• Brian thinks Morgan’s idea of driving around in an open jeep on an island infested with giant rats is a rather stupid idea, which it is, in fact, Morgan’s whole sanctimonious attitude probably causes more problems than it solves. If he’d simply notified the authorities in the first place none of what follows would have happened.
• Morgan’s plan to electrify the wire fence that spans the island, so as to keep the rats at bay, was as futile as it was stupid because the fence runs right into the water on each side of the island, so the minute he turned on the generator it’s obvious that it would immediately short it out.
• Morgan’s second plan to defeat the rats involves blowing up a nearby dam, thus flooding the area and drowning the rats, but the dam we see is about ten feet high and at most, it would cause an ankle-deep flood because it’s not like this island is a valley.
One element that really harms this “Animals Amok” entry is that the rats Bert I. Gordon used were not all that terrifying, while the puppeteered worms and wasps were properly horrifying the rats Gordon utilized were all rather cute looking, like the ones you’d find at your average pet store and not the nasty ugly variety known to populate the New York City sewer system, thus the sight of these cute little critters scampering around miniatures sets was about as scary as that old children’s show Tales of the Riverbank with Hammy Hamster.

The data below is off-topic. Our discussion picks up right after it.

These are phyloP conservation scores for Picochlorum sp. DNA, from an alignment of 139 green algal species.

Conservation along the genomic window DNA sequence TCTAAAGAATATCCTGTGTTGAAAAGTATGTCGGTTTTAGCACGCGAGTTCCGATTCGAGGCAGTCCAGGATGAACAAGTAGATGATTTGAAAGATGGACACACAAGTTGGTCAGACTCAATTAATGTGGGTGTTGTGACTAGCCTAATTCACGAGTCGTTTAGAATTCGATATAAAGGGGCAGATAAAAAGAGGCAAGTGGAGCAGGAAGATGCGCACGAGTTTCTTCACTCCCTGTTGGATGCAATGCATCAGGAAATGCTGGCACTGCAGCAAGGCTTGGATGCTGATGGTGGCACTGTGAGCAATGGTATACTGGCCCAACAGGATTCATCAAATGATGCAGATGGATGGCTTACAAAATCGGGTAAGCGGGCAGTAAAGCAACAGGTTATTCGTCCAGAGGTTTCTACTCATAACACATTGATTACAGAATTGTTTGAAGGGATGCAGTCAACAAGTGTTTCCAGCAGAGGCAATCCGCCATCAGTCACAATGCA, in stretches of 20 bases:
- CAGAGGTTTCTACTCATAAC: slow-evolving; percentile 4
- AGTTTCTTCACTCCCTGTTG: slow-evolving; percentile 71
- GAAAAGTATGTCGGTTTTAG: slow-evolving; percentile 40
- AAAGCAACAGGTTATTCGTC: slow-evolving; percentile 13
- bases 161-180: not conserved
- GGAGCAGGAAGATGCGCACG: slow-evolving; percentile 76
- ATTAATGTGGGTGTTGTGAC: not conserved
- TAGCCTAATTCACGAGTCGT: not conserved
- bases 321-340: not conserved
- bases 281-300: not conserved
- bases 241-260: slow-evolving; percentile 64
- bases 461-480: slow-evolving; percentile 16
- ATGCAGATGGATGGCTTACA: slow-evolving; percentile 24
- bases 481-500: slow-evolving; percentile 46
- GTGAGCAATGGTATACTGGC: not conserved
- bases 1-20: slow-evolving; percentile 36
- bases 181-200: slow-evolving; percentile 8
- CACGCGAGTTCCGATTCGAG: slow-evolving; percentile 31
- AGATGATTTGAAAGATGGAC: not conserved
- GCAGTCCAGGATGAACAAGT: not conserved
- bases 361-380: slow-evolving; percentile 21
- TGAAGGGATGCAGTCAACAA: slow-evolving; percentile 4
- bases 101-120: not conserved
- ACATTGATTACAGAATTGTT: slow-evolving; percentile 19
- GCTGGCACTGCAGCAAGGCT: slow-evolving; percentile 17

Where this film remains unique is in the fact that while it falls into the category of the eco-horror genre it doesn’t really have the typical environmental stance often found in such pictures – pesticides or mad science has nothing to do with these giant creatures – and though we do get an evil capitalist the only death he’s responsible is for his own. Now, the book was about people becoming giants and animals being affected was just the first part of the story, but the movie does end with the mysterious goo being consumed by dairy cows and the closing scene is of schoolchildren unwittingly drinking the tainted milk, so this film could be called a prequel to the novel, if you close one eye and squint. Basically, as an adaptation of the novel this movie is a bit of a joke but it’s also a fun eco-horror film that you and your friends can have a good time watching over pizza and beer while dumb people are eaten by large carnivorous Muppets.
The Food of the Gods (1976)
Movie Rank - 5.5/10
Bert I. Gordon’s horror flick The Food of the Gods is no masterpiece, and certainly not a proper adaptation of the H.G. Wells novel, but the rat attacks are actually quite fun to watch and for that alone, I give this film a recommend if you are in need of a good laugh.